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Cybersecurity Executive Brief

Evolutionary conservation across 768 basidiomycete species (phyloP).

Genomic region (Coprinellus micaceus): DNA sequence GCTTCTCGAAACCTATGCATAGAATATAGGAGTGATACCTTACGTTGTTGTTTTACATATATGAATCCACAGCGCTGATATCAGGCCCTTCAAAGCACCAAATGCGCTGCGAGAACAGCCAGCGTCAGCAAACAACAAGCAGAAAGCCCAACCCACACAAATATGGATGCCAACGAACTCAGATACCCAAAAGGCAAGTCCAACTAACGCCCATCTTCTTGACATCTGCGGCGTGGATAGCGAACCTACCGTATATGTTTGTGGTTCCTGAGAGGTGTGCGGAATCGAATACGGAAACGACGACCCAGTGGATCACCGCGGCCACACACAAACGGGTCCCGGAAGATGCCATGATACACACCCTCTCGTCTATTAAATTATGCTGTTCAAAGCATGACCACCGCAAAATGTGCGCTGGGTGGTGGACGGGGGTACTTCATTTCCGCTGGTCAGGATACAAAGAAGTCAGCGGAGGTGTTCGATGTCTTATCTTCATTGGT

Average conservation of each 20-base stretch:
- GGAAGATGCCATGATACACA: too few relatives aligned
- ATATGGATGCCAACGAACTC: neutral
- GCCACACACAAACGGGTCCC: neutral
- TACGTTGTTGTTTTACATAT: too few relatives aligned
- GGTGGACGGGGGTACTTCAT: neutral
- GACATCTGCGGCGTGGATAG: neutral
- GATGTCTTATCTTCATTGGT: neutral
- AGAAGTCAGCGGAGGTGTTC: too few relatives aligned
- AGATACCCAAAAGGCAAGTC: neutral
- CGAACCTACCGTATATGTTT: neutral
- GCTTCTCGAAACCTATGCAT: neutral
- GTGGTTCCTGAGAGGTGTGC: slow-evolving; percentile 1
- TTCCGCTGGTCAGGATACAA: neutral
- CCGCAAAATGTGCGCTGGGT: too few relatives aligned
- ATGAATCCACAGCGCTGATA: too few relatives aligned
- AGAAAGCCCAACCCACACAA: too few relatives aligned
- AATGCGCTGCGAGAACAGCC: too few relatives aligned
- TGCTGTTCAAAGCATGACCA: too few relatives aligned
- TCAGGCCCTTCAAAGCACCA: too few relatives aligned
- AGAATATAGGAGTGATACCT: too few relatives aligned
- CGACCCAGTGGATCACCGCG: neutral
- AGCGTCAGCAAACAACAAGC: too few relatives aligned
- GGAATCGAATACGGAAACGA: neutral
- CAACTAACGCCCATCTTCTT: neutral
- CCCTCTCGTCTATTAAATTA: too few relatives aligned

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Sponsored by Cybersecurity burst upon the embedded systems landscape in 2016 when the infamous Mirai Internet-of-Things botnet took down major websites using hun- dreds of thousands of compro- mised IoT devices. 1 Mirai was possible because IoT developers didn't include security high on the list of design requirements for their low-cost, widely deployed products. This was a wakeup call for embedded developers, whose systems were among the first to have to coexist with Industrial IoT (IIoT) devices. Worse, critical embedded systems proved vulnerable to cyber- security attack sooner than anyone had expected. Shortly aer Mirai a U.S. Department of Homeland Security (DHS) Cyber Secu- rity Division team demonstrated a remote hostile penetration of a Boeing 757, using off-the-shelf hardware and soware that readily passed through airport security. 2 And as recently as August of this year, DHS issued an alert warning of hacking vulnerabilities in Controller Area Network (CAN) data busses used on some large aircra. 3 Cybersecurity threats reach beyond aviation: automobile auto- mation of emergency braking, collision warning, and other driver assistance technologies are already widely deployed. Building automation systems have already been subject to "cyber-ran- som" attacks that cost tenants millions of lost operating hours. To complicate things, embedded systems specifications such as DO-178C/278A, dating from 2012, barely touch on today's cybersecurity vulnerabilities, and automotive systems have no governance at all 4 , giving developers little guidance for coex- isting in a mixed-criticality environment where malice may be afoot. As system complexity grows, attack surfaces between interoperating systems increase exponentially, across new bus architectures, HMI, IP networks, data protection, both at rest and in transit. Foiling Cybersecurity Risks at the Source As an embedded systems developer, you can get ahead of cybersecurity problems through vulnerability testing, called penetration testing ("pen testing") in the IT world, and fault injection in the embedded engineering community. A pen test is a simulated attack on a system to detect known vulnerabilities. A library of known attacks, or faults, drives an automated tool that injects each fault and analyzes the Device- Under-Test (DUT) response. This testing uses unmodified bina- ries, so there is no risk of unintentional interference by test rigging. As new vulnerabilities accumulate in the fault library, you re-run the penetration exercise as part of your standard regression testing process. Pen testing is one of the best ways to mitigate cybersecurity risk, because you use it throughout a system's lifecycle: during development, deployment, and aer each modification. One of the most effective ways to deploy pen testing is via simulation engines, such as Wind River Simics. Simics lets you decouple your work from physical hardware, while still retaining the abil- ity to connect physical hardware when required. Simics virtual hardware gives you on-demand access to any target system, supporting continuous integration and automated testing with ASK THE EXPERT SEAN EVOY Product Line Manager, Wind River Tools CYBERSECURITY, IOT, AND EMBEDDED SYSTEMS: REDUCING RISK WITH PEN TESTING

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